with an air rifle is accuracy and the Bulldog delivered it in bucket
loads and then when you get penetration at this level on an animal of this size you know you can take them pretty much
anything that’s out int he veld. So what do you think then Gavin? Well the Bulldog proved it once again, at 71 yards it went straight through the vital organs and its done its job. Pretty impressive stuff ah? And a lot of burgers, thanks again. Another outstanding ballistic
performance from the Benjamin Bulldog. We’ve been very impressed with his
revolutionary new air rifle so far and can’t wait to see what else is
capable of. to find out more about the incredible Benjamin Bulldog .357 Big Bore hunting air rifle visit
Crosman.com. To find out more about Realtree camo
products and to join Realtrees global family of outdoors men and women visit Realtree.com. Follow the links below for more amazing
videos from Realtree Global Hunting be sure to subscribe to Team Wild TV for the very best hunting videos on YouTube.

58 thoughts on “Benjamin Bulldog Big Bore Air Rifle Hunting in South Africa: Black Wildebeest

  1. I wish we could use big bore air rifles in Tennessee. I've tried getting the DNR to watch these videos, but the game wardens say there is no way an air rifle can take down a deer. Great videos! Keep up the good work.

  2. it's crazy that where I live we can buy rifles like this unregulated as soon as we're 18 or older, no permit needed or anything…

  3. Fantastic hunting video! The bullet seems to be the 165 grains cast bullet, bigger than the Nosler 145 grains that is doing great out there too. Is that correct?

  4. i have this gun and i would not shoot deer size game with it every thing they shot ran on the other hand my 457 texan will drop a deer in it,s track,s no problemo

  5. They should build a crank pump key into it and be able to pump it with a drill or a good sized crank, smaller tank…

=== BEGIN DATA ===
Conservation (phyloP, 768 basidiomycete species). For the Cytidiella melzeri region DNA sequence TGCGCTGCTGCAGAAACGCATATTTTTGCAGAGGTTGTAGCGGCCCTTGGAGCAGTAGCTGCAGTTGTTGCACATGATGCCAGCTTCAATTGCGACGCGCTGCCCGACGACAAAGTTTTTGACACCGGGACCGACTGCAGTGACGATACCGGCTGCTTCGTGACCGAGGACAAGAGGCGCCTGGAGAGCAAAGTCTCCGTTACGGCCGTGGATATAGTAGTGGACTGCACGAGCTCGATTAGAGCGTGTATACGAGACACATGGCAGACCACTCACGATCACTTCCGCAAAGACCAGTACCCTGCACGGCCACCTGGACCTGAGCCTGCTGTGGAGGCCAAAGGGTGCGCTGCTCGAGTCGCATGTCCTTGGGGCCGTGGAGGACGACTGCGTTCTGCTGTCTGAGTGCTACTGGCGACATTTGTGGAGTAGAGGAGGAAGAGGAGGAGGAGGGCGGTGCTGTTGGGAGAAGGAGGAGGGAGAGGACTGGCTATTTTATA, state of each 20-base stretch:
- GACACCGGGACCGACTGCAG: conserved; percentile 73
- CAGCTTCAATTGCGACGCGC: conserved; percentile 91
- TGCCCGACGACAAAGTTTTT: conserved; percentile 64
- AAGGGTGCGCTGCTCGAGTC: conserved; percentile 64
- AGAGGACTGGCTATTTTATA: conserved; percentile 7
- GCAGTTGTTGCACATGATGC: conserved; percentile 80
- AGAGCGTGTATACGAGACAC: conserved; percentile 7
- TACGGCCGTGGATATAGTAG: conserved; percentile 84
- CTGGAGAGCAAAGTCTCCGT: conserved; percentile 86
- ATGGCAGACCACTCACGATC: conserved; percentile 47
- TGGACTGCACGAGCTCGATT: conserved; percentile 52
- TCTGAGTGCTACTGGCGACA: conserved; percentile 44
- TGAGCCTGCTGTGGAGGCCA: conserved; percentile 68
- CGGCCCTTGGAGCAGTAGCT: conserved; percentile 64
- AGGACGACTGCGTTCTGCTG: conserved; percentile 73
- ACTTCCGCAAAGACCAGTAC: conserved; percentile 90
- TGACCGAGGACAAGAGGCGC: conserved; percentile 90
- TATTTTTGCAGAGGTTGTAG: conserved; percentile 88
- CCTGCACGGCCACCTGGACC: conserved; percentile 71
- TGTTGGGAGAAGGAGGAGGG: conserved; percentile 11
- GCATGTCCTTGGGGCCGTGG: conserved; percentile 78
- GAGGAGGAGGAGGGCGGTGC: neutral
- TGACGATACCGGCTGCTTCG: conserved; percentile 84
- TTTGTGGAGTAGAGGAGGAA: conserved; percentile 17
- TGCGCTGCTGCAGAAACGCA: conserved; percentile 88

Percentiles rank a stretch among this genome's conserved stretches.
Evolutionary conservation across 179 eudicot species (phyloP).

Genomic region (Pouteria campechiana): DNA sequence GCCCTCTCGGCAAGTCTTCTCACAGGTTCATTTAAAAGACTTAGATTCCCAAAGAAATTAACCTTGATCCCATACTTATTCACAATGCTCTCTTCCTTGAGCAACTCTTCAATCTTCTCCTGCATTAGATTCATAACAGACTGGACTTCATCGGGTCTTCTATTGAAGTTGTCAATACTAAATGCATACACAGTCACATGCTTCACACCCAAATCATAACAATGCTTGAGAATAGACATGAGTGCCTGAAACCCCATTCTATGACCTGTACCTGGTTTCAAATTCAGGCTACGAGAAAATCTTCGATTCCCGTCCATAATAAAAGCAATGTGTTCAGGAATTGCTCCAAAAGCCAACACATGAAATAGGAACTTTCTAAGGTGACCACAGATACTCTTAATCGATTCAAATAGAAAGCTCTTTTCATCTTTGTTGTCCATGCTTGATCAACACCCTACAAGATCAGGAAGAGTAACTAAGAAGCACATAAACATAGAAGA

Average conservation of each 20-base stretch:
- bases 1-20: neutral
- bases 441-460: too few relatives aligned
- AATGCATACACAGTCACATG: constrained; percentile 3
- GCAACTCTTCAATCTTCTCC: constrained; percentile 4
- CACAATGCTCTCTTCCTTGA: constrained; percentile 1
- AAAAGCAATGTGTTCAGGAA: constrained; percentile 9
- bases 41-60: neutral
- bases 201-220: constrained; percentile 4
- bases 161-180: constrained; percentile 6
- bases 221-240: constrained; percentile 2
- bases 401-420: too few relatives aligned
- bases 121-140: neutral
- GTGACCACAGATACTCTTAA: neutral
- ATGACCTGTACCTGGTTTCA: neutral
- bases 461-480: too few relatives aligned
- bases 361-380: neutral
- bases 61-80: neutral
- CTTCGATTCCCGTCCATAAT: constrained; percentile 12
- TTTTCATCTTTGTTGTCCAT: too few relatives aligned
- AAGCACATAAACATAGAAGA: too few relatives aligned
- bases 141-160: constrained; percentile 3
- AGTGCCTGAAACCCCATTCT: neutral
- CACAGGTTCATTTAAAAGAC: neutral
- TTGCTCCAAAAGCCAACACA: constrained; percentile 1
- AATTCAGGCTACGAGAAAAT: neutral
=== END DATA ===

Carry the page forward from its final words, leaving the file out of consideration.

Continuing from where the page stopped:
6. That was a great hunt! These wildebeest are plentiful,like deer in North America. Very cool. Did you guys eat the meat? If so,what's it taste like?

  7. I find it hard to believe those 145 grain Noslers would kill a wildebeest. Seems like you would need at least a 180 grain hollow point round for one of those. The Noslers dont seem to expand on impact.

  8. loving it, the air rifles are and have came along way in the past 10 years look forward to seeing what they come up with in the next ten years.

  9. nice to see humane south africa hunts were the animals are used for food instead of just being wasted, I hardly see that anymore. I can't wait to get this rifle.

  10. Whoohoo, just traded for the complete bulldog package including pump, scope and everything. Going to sale if anyone wants it, just reply to this. Posting this on 6/1/2018

  11. I thought that Air Rifles over 5.5mm in South Africa are considered to be "Firearms" and that you need to have a FL to have/possess one. Is that not correct??? I Also heard that it CAN be a grey area SOMETIMES but as a Visitor from abroad I don't think I'd want to test the waters where that is concerned. Especially in a place that is known to be as corrupt as South Africa. Just Saying… Fellow BigBore Airgunners, You Might wanna hold off and do alot of accurate research before booking your flights and such to go on the Journey for The Big Black Beast! Just be sure to do your due diligence before unintentionally committing any International Firearms Crimes.

  12. Id like to Bag a Black Beast, Giraffe, Male Lion and a Zebra for the Trophy room. All with Bigbore .50cal Air Rifles. Id like to Donate the Meat and Internals to a Village that's in need of food… It would be worth every penny. Itll never happen for me tho. Il never be able to afford a Hunting Adventure like that. Thats Def' one for My Bucket List tho…